Donors sign up to the website by filling a form which requires their blood type and adds it to a database. The data is then automatically placed on the “donor list” in which you could find each donor’s contact information and blood-type. Recipients have two ways to connect with those donors: either by filling a form online or sending a message to the Facebook page. The request is then quickly processed and spread through all platforms. The other way is directly through the website, where they could access the database, acquire a contact and get in touch with them.
Law 3andak Dam is an online service that takes the shape of a humanitarian initiative during campaigns, but it lacks customer service or follow-ups with the cases because that is not the purpose of the initiative. “We cannot instantly follow-up with each case, but we have discovered that we have saved a lot of people in heavy situations. One of the pleasures of doing this is the gratitude I get from people. ‘You saved my father, my grandmother or someone really dear to me.’ I feel a human connection free of exploitation with people, and I believe Law 3andak dam is the one thing that truly gave my life meaning.”
Kharma is a fellow of Ashok, an international institution founded in 1980 to support creatives and social workers for their leading role in benefiting their societies. He told us he’s asked a lot about the number of cases he solved, but he never has an answer to that question. “I’ve been asked a lot to make reports of the numbers and a headcount of the cases we help, but on services like Law 3andak dam, exclusively accessed during times of emergency, recipients would rarely think of actually signing up or creating accounts. This is the only way to keep book, and it doesn’t work for us. My priority is an efficient user experience: making sending requests and sign-ups as fast and easy as possible.”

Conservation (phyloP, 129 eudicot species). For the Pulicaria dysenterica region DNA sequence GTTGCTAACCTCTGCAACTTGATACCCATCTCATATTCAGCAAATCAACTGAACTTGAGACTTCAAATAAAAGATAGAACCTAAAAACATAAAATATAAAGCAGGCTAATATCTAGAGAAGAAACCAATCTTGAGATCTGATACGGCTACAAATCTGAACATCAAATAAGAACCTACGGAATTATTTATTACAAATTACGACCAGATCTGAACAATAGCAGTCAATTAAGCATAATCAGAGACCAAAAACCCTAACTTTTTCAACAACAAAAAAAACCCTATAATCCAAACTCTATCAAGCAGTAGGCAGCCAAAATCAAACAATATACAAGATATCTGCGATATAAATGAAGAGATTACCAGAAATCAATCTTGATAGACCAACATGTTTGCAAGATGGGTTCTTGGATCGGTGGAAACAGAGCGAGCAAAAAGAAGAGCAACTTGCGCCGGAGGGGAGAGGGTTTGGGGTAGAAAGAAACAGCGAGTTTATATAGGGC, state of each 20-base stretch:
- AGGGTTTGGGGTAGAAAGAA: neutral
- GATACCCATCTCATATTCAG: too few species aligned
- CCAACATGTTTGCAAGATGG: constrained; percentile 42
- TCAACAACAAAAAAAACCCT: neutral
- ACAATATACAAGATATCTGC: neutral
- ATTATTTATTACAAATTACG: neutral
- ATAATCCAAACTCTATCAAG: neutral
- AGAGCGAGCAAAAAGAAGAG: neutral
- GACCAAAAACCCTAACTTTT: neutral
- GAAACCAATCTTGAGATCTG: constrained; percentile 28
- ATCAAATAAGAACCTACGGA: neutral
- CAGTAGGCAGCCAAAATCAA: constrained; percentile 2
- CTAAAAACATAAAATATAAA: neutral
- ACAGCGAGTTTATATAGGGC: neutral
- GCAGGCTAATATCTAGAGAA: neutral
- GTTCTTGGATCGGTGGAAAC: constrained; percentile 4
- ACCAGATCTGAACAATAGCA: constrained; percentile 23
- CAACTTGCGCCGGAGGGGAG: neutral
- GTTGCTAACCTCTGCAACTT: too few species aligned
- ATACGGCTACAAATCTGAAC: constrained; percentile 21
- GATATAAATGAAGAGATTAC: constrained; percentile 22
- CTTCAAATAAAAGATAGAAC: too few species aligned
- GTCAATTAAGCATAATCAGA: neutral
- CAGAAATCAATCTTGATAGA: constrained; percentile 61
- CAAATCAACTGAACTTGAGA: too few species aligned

Anyone building an initiative or starting up a startup is faced with competitors and enemies, which happened with Kharma at the beginning. He received a message from a group of students who accused him of stealing their idea, and the same happened with another big institution. At the time, he called them to collaborate, rather than compete. “This is a service aiming to save lives, so even if 600 initiatives are pursuing the same goal, the purpose is that goal. I wasn’t starting a restaurant!”
The website’s name was also criticized a lot because it ‘disrupted public taste,’ but he held on to it.
Kharma was faced with many accusations and hits at his goals and intentions. He would often be accused of selling the blood as well. The way the website is put together does not even involve the staff behind it. It directly connects donors to recipients without any intervention from Kharma or his people.
There’s a small team behind Law 3andak Dam: a copywriter and a community manager, as well as a team of people managing the website and the Facebook page, and they’re always ready to receive people in need and connecting them as fast as possible. The team makes no money from the service, and all that matters to them is helping the biggest number of people get the donations they need. In the future, they plan on finding more efficient ways to connect people together, as well as establish secure relationships between local blood-banks all over Egypt, by creating a network specifically tailored for them.)